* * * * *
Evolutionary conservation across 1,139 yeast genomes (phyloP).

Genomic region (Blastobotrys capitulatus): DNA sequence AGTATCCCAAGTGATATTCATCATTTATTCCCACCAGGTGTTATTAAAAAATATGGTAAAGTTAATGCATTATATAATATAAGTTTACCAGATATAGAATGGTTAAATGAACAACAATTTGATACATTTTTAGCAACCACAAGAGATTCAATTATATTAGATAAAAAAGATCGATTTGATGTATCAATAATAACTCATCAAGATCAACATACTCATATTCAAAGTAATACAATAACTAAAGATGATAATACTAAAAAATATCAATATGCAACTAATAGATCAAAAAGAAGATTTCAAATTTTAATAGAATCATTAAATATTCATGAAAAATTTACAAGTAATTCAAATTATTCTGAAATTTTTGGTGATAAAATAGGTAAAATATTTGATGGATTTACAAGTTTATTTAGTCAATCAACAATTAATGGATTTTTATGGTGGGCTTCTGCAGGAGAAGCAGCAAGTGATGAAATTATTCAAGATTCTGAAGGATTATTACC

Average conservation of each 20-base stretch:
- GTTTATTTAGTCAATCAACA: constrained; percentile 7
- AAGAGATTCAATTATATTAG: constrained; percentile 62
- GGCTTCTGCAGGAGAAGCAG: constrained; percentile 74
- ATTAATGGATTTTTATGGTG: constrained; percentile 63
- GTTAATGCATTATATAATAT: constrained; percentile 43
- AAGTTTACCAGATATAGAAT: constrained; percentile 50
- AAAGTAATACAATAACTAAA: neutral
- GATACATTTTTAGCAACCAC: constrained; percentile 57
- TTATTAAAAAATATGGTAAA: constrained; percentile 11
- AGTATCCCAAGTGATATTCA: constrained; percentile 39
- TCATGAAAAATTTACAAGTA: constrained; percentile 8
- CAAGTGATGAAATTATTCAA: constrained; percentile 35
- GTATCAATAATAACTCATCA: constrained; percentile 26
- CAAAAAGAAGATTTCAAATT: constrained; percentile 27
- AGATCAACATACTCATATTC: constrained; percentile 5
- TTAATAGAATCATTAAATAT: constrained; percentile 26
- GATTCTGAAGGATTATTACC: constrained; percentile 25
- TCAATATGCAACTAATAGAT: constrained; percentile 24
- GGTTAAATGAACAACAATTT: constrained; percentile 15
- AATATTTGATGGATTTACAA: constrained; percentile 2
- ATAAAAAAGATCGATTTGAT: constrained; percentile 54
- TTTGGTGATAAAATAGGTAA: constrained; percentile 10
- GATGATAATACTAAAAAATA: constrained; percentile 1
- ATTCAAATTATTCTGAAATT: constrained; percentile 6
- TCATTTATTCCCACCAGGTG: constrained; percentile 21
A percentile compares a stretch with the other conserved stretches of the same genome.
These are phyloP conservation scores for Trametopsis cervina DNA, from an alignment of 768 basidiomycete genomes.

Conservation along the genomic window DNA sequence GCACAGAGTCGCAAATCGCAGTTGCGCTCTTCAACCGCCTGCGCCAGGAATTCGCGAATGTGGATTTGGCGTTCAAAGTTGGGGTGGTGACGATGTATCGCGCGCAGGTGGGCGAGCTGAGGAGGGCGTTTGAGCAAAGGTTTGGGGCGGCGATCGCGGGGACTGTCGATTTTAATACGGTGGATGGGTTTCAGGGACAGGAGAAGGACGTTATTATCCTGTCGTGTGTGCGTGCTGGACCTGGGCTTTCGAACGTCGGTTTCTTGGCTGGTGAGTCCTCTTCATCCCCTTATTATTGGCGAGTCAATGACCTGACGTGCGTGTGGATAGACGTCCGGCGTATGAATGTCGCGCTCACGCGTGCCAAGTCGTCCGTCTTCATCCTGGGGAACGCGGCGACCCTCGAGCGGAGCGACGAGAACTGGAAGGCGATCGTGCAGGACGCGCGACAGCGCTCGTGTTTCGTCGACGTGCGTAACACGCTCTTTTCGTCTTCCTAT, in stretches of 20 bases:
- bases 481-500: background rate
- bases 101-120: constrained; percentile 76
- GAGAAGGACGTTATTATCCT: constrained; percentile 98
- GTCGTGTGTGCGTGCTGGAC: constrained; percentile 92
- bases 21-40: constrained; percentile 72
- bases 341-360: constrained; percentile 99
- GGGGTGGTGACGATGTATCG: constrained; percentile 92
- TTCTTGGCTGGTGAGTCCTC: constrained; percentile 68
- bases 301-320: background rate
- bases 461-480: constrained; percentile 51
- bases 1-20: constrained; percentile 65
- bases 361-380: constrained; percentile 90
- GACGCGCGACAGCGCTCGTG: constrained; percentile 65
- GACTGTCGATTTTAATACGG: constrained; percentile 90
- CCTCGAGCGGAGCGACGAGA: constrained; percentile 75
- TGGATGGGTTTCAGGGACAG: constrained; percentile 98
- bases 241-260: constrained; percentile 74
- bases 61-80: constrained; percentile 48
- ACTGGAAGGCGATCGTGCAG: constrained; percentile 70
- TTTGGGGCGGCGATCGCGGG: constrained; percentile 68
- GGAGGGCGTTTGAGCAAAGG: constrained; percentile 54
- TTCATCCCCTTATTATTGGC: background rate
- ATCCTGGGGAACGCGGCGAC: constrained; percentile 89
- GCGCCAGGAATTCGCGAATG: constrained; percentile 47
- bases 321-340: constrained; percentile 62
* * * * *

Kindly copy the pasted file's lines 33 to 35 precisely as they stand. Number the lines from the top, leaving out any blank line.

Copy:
- bases 101-120: constrained; percentile 76
- GAGAAGGACGTTATTATCCT: constrained; percentile 98
- GTCGTGTGTGCGTGCTGGAC: constrained; percentile 92